Sunday, 23 August 2009

Are Chinese and Indian elites right in blaming the West for the world's ecological problems?

Chinese and Indian elites want to place the blame for the ecological crisis firmly on developed countries, and therefore want these countries for take the full (or at least the major) responsibility for paying the cost of addressing it.

The argument is simple: it was the industrialisation of the West, over 200 years or whatever, that has caused environmentally harmful substances, for example CO2, to be accummulated in the atmosphere to such an extent that it is now creating environmental problems.

Though China and India may be producing more pollution now than the West, Chinese/ Indian pollution is still lower in per capita terms than the West - therefore, it is up to the West to take the lead in paying for sorting out the mess. When they are prepared to do so, we might be prepared to think about making some token contribution.

This sort of "macro-level argument" is attractive for the elites in China and India because we can, by using such arguments, absolve ourselves of the responsibility of changing our own ways.

But the moment one takes one's eyes away from the stratosphere and looks closer home, the possibility of such stratospheric blame-transfer fails.

For example, when one looks at India one sees plastic bags and bottles everwhere, littering the streets and railway lines - and even the villages. In a country with a hydrocarbon shortage, this indicates a close to criminal misuse of hydrocarbon resources. Is the original misuse of the resource the fault of the West? Is the lack of concern for the plastic (and other) litter the fault of the West? No - it is our own very dear fault. Which is why no one talks about it or does anything about it, except a few brave souls such as Dr Ken Gnanakan.

Or, when one looks at China (if one ignores the political question of whether these areas "belong" to China, and simply focuses on the fact that China has had actual control of these areas for the last sixty years or so, which is when these problems have arisen), one is confronted with the extensive denudation of these areas and the consequent warming of Qinghai-Tibet Plateau whose glaciers are receding at such an dramatic rate that they could disappear within my remaining life (and I am over 60 years old).

The glaciers are the world's third-largest store of ice. Their continued disappearance threatens something like 2.7 billion people who depend on the various rivers that arise in this Himalayan plateau -including the Yangtse, the Ganges and the Indus.

"The Qinghai-Tibet Plateau is among the regions worst hit by global warming" Qin Dahe of the Chinese Academy of Sciences is reported to have said. "Glaciers on the Plateau are retreating at a speed faster than in any other part of the world". Eighty two per cent of glacier surfaces on the plateau have already retreated. The glacier area itself has decreased by 4.5 per cent during the past 20 years. This is already causing, and will cause even more in the immediate future, the expansion of lakes, more floods and and a greater flow of mud and silt.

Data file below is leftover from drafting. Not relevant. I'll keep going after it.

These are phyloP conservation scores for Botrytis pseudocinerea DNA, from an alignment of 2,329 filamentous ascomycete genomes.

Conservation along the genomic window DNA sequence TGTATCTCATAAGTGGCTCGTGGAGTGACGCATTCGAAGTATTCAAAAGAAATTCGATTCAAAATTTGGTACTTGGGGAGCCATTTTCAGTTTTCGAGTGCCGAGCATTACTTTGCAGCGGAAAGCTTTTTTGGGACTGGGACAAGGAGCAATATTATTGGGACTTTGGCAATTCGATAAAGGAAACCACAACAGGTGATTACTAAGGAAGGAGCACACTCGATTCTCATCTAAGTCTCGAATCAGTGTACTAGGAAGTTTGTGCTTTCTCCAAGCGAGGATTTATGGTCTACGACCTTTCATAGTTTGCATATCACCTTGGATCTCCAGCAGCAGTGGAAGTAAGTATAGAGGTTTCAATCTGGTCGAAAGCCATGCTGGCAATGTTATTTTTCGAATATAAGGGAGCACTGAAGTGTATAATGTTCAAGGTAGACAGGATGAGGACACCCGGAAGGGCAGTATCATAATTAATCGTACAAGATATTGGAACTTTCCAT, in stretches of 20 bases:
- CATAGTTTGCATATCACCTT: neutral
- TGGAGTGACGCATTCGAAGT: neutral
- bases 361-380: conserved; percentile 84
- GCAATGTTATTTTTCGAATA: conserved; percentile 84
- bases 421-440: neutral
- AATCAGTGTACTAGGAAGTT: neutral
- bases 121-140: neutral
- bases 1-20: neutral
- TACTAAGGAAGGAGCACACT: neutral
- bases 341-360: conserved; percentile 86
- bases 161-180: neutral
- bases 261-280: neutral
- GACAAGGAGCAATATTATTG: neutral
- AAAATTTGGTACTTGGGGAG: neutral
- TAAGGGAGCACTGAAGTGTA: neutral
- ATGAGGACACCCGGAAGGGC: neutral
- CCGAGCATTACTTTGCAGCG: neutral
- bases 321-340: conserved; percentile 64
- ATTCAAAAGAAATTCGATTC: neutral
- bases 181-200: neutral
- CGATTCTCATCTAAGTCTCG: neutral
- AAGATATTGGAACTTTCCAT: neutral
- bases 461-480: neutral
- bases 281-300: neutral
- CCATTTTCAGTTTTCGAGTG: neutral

The pattern as well as the intensity of the summer monsoons in Asia has already changed, and will change even more, further intensifying drought in north India and China, as well as floods in southern China and Eastern India.

Temperatures in Tibet have risen by an average of 0.32 degrees Celsius every 10 years between 1961 and 2008, even faster than the average across China, where temperatures rose by between 0.05 and 0.08 degrees. Tibet's average temperature in July this year was the highest since 1951. During the same month, there was between 30 and 80 per cent less rain in western and southern Tibet than in the same month in all previous years on record.

Yao Tandong, one of China's leading glacier experts and director of the Qinghai-Tibet Plateau Research Institute of the Chinese Academy of Sciences, points out that glaciers are accurate archives of climate changes. "Glaciers on the plateau show warming has been abrupt and exceptional. It is warmer now than at any time during the past 2,000 years," he said.

Why is all this happening? Because China has been cutting down the trees, employing the area for agriculture, and adding concrete, housing and tourism at an unprecedented rate.

The West no doubt deserves the blame for many things and it is right for us to blame them for those things, just as the West has done many good things and it is right for us to appreciate and even learn from those things.

But we also need to recognise where we are at fault, and not simply pride and preen ourselves on the things we do right.

Our pride and our preening are all very well but they are worse than useless when they stand in the way of our learning what we urgently and speedily need to learn if we are not to destroy ourselves - even if we ignore the unimaginable horrors that we are already beginning to unleash on the rest of the world.

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